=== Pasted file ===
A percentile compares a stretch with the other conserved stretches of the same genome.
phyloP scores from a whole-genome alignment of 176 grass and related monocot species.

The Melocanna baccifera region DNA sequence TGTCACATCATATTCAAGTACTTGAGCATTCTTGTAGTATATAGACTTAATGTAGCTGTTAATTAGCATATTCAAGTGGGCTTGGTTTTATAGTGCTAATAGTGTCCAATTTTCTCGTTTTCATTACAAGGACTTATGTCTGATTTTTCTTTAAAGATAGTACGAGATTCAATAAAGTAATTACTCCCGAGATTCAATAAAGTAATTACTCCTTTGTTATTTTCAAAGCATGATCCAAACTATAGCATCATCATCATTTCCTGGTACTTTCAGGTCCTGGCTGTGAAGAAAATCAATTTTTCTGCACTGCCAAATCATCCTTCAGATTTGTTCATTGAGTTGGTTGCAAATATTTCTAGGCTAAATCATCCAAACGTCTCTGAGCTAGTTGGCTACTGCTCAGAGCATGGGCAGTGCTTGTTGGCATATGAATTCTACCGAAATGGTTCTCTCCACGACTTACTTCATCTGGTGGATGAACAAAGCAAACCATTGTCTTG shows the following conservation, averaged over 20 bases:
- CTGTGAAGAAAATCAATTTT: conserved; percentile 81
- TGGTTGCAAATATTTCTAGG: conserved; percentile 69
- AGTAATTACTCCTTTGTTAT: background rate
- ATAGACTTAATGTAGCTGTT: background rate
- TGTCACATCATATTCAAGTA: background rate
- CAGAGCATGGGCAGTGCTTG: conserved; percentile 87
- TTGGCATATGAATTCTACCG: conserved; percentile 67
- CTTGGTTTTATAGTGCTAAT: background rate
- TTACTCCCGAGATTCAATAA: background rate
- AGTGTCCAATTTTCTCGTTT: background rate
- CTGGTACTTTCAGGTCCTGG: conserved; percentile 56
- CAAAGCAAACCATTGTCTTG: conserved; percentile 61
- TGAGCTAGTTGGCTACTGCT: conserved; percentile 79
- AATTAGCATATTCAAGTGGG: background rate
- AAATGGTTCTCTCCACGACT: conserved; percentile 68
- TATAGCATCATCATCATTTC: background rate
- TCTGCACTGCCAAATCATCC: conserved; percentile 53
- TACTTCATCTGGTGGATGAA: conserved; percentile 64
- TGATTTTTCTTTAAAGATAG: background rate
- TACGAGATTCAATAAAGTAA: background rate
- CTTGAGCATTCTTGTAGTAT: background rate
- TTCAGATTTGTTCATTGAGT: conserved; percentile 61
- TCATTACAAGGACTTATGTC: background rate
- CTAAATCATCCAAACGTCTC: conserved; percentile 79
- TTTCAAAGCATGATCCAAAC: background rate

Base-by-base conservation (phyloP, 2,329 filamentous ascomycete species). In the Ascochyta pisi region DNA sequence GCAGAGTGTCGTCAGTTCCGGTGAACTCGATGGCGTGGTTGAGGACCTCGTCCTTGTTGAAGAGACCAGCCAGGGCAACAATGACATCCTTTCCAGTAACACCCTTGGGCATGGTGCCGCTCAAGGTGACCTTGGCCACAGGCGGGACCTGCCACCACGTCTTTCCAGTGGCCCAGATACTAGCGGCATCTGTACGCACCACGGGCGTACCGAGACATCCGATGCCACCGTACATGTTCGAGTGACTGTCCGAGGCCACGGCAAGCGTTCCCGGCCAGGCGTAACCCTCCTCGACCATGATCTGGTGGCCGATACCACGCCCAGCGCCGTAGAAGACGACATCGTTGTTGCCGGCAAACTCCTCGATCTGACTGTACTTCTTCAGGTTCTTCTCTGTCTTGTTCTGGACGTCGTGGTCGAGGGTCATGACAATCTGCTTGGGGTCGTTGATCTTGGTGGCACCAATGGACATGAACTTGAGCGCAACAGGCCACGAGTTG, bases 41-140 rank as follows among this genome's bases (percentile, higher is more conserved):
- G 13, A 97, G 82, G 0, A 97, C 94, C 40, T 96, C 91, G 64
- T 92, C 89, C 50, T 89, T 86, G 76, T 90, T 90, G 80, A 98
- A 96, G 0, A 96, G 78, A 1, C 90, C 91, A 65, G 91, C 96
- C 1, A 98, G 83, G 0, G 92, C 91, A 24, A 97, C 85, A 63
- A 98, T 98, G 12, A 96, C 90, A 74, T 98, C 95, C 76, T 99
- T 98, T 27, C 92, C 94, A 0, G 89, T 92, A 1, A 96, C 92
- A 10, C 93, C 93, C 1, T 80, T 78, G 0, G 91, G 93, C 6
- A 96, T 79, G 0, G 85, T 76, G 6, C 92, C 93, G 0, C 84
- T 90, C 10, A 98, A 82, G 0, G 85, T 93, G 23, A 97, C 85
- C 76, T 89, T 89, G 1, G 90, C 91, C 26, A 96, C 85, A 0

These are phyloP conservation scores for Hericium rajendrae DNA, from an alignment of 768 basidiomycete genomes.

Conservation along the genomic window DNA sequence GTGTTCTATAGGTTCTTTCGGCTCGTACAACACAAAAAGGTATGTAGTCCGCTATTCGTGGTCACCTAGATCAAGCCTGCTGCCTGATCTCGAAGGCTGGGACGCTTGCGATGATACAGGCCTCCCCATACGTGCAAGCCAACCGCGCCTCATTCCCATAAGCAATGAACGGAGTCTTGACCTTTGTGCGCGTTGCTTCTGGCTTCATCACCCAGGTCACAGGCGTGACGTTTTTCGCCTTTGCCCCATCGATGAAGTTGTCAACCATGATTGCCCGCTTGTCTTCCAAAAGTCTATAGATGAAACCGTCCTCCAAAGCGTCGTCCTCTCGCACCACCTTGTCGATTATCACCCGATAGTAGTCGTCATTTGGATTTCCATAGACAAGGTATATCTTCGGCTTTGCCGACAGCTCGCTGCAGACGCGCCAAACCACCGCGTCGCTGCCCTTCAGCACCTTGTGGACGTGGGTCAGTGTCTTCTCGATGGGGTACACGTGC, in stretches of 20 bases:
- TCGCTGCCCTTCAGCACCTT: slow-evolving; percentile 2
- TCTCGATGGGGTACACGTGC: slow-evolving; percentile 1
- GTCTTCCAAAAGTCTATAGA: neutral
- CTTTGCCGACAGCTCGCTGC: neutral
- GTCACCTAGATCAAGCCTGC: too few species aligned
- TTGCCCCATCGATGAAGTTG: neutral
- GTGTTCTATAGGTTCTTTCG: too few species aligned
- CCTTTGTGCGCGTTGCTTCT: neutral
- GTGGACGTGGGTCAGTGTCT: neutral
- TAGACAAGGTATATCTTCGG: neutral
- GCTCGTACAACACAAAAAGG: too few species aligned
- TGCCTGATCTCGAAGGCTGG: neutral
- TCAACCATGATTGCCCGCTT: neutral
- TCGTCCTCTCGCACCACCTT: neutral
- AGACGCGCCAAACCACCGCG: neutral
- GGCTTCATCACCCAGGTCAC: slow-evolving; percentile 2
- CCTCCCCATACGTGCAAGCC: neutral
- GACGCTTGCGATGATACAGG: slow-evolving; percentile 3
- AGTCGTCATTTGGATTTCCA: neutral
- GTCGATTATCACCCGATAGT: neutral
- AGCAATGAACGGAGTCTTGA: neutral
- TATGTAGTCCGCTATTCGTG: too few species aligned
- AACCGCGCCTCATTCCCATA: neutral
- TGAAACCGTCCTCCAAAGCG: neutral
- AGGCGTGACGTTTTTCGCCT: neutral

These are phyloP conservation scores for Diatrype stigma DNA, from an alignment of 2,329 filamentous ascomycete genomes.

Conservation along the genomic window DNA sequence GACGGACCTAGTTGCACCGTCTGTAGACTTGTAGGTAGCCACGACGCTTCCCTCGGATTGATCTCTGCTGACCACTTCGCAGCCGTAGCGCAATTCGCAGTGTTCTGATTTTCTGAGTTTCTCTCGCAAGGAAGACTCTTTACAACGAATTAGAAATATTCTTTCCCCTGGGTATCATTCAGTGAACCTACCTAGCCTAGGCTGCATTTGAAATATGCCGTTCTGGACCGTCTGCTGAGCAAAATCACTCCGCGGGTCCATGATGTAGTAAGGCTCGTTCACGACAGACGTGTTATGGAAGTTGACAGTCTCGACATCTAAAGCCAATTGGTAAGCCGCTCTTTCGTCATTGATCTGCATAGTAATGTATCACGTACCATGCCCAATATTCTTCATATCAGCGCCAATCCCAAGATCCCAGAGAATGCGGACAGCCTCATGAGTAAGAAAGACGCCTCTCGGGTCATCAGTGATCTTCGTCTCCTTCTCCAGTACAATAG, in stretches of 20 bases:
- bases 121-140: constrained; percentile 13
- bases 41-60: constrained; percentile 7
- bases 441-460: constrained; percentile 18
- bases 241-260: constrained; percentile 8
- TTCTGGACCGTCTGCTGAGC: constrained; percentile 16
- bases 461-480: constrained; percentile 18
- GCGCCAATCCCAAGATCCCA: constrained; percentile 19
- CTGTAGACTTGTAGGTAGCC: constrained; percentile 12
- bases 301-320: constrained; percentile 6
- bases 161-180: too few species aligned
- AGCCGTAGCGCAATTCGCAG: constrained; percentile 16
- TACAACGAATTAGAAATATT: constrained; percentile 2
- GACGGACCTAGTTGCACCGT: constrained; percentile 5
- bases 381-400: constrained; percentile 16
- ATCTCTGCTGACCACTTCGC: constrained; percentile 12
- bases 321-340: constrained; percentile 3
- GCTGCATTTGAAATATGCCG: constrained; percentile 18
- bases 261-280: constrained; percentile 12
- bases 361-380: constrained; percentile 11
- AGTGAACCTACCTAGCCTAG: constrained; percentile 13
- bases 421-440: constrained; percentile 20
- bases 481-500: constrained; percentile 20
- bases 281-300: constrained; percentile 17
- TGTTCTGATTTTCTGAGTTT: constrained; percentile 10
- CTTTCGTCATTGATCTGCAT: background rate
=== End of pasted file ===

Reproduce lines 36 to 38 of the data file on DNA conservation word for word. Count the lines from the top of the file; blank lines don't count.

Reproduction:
- A 10, C 93, C 93, C 1, T 80, T 78, G 0, G 91, G 93, C 6
- A 96, T 79, G 0, G 85, T 76, G 6, C 92, C 93, G 0, C 84
- T 90, C 10, A 98, A 82, G 0, G 85, T 93, G 23, A 97, C 85